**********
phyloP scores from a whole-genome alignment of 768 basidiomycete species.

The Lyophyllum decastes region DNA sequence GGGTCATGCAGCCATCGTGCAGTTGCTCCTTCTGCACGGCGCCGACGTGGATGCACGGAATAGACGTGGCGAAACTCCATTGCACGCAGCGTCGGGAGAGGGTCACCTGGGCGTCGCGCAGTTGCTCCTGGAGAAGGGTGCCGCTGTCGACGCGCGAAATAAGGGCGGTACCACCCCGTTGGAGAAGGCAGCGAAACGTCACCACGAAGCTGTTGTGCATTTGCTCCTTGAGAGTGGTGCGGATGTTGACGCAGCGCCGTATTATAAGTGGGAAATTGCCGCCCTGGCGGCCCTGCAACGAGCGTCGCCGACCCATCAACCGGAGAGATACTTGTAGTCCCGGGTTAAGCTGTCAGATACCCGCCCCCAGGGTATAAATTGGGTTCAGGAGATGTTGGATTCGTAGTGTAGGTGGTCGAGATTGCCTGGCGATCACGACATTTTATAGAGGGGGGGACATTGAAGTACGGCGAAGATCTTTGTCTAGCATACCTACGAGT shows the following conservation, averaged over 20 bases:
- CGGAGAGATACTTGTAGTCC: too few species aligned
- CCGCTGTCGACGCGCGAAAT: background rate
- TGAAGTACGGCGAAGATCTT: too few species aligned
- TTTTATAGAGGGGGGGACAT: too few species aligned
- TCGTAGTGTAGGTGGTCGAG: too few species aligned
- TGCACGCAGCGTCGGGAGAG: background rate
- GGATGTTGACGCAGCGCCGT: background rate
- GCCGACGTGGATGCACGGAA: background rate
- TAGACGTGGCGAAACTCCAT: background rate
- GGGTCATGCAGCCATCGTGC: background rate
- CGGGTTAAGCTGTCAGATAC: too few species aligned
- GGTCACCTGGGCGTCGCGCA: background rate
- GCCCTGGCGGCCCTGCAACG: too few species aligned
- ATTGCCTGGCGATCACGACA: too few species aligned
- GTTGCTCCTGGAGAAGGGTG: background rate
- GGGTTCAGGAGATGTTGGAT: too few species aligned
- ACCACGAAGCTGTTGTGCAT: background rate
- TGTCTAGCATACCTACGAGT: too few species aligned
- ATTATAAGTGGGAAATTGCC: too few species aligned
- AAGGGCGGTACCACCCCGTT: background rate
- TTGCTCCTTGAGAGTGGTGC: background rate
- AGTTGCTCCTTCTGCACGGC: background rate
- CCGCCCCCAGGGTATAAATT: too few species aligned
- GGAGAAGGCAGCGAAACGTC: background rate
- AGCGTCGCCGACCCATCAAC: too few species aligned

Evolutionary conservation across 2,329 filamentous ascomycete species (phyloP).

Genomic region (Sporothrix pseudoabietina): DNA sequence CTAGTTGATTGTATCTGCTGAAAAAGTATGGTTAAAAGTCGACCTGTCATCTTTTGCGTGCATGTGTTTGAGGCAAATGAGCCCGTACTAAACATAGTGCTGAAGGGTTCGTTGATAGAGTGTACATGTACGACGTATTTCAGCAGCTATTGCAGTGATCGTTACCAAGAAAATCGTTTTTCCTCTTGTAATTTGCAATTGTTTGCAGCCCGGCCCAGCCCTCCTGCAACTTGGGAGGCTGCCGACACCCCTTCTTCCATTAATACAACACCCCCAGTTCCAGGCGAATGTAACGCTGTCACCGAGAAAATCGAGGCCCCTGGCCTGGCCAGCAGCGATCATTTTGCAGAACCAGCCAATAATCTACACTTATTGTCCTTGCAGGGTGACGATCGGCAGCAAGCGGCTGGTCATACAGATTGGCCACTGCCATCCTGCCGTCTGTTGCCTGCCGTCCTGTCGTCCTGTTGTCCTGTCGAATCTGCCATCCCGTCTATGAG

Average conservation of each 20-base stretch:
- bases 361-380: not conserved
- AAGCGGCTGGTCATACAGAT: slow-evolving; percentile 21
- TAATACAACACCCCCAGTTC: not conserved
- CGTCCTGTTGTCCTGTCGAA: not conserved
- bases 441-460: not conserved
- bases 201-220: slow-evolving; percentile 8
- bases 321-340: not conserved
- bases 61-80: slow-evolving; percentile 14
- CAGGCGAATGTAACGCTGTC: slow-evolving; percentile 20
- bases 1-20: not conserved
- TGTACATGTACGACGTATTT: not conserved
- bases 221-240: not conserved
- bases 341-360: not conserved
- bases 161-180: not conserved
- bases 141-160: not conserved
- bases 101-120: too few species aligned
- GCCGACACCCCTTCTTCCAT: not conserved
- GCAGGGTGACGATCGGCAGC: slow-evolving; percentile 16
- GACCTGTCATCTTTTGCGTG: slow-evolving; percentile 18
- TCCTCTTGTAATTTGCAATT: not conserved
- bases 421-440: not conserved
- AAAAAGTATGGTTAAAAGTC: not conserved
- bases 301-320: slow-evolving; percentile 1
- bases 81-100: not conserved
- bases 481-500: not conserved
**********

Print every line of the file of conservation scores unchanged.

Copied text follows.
phyloP scores from a whole-genome alignment of 768 basidiomycete species.

The Lyophyllum decastes region DNA sequence GGGTCATGCAGCCATCGTGCAGTTGCTCCTTCTGCACGGCGCCGACGTGGATGCACGGAATAGACGTGGCGAAACTCCATTGCACGCAGCGTCGGGAGAGGGTCACCTGGGCGTCGCGCAGTTGCTCCTGGAGAAGGGTGCCGCTGTCGACGCGCGAAATAAGGGCGGTACCACCCCGTTGGAGAAGGCAGCGAAACGTCACCACGAAGCTGTTGTGCATTTGCTCCTTGAGAGTGGTGCGGATGTTGACGCAGCGCCGTATTATAAGTGGGAAATTGCCGCCCTGGCGGCCCTGCAACGAGCGTCGCCGACCCATCAACCGGAGAGATACTTGTAGTCCCGGGTTAAGCTGTCAGATACCCGCCCCCAGGGTATAAATTGGGTTCAGGAGATGTTGGATTCGTAGTGTAGGTGGTCGAGATTGCCTGGCGATCACGACATTTTATAGAGGGGGGGACATTGAAGTACGGCGAAGATCTTTGTCTAGCATACCTACGAGT shows the following conservation, averaged over 20 bases:
- CGGAGAGATACTTGTAGTCC: too few species aligned
- CCGCTGTCGACGCGCGAAAT: background rate
- TGAAGTACGGCGAAGATCTT: too few species aligned
- TTTTATAGAGGGGGGGACAT: too few species aligned
- TCGTAGTGTAGGTGGTCGAG: too few species aligned
- TGCACGCAGCGTCGGGAGAG: background rate
- GGATGTTGACGCAGCGCCGT: background rate
- GCCGACGTGGATGCACGGAA: background rate
- TAGACGTGGCGAAACTCCAT: background rate
- GGGTCATGCAGCCATCGTGC: background rate
- CGGGTTAAGCTGTCAGATAC: too few species aligned
- GGTCACCTGGGCGTCGCGCA: background rate
- GCCCTGGCGGCCCTGCAACG: too few species aligned
- ATTGCCTGGCGATCACGACA: too few species aligned
- GTTGCTCCTGGAGAAGGGTG: background rate
- GGGTTCAGGAGATGTTGGAT: too few species aligned
- ACCACGAAGCTGTTGTGCAT: background rate
- TGTCTAGCATACCTACGAGT: too few species aligned
- ATTATAAGTGGGAAATTGCC: too few species aligned
- AAGGGCGGTACCACCCCGTT: background rate
- TTGCTCCTTGAGAGTGGTGC: background rate
- AGTTGCTCCTTCTGCACGGC: background rate
- CCGCCCCCAGGGTATAAATT: too few species aligned
- GGAGAAGGCAGCGAAACGTC: background rate
- AGCGTCGCCGACCCATCAAC: too few species aligned

Evolutionary conservation across 2,329 filamentous ascomycete species (phyloP).

Genomic region (Sporothrix pseudoabietina): DNA sequence CTAGTTGATTGTATCTGCTGAAAAAGTATGGTTAAAAGTCGACCTGTCATCTTTTGCGTGCATGTGTTTGAGGCAAATGAGCCCGTACTAAACATAGTGCTGAAGGGTTCGTTGATAGAGTGTACATGTACGACGTATTTCAGCAGCTATTGCAGTGATCGTTACCAAGAAAATCGTTTTTCCTCTTGTAATTTGCAATTGTTTGCAGCCCGGCCCAGCCCTCCTGCAACTTGGGAGGCTGCCGACACCCCTTCTTCCATTAATACAACACCCCCAGTTCCAGGCGAATGTAACGCTGTCACCGAGAAAATCGAGGCCCCTGGCCTGGCCAGCAGCGATCATTTTGCAGAACCAGCCAATAATCTACACTTATTGTCCTTGCAGGGTGACGATCGGCAGCAAGCGGCTGGTCATACAGATTGGCCACTGCCATCCTGCCGTCTGTTGCCTGCCGTCCTGTCGTCCTGTTGTCCTGTCGAATCTGCCATCCCGTCTATGAG

Average conservation of each 20-base stretch:
- bases 361-380: not conserved
- AAGCGGCTGGTCATACAGAT: slow-evolving; percentile 21
- TAATACAACACCCCCAGTTC: not conserved
- CGTCCTGTTGTCCTGTCGAA: not conserved
- bases 441-460: not conserved
- bases 201-220: slow-evolving; percentile 8
- bases 321-340: not conserved
- bases 61-80: slow-evolving; percentile 14
- CAGGCGAATGTAACGCTGTC: slow-evolving; percentile 20
- bases 1-20: not conserved
- TGTACATGTACGACGTATTT: not conserved
- bases 221-240: not conserved
- bases 341-360: not conserved
- bases 161-180: not conserved
- bases 141-160: not conserved
- bases 101-120: too few species aligned
- GCCGACACCCCTTCTTCCAT: not conserved
- GCAGGGTGACGATCGGCAGC: slow-evolving; percentile 16
- GACCTGTCATCTTTTGCGTG: slow-evolving; percentile 18
- TCCTCTTGTAATTTGCAATT: not conserved
- bases 421-440: not conserved
- AAAAAGTATGGTTAAAAGTC: not conserved
- bases 301-320: slow-evolving; percentile 1
- bases 81-100: not conserved
- bases 481-500: not conserved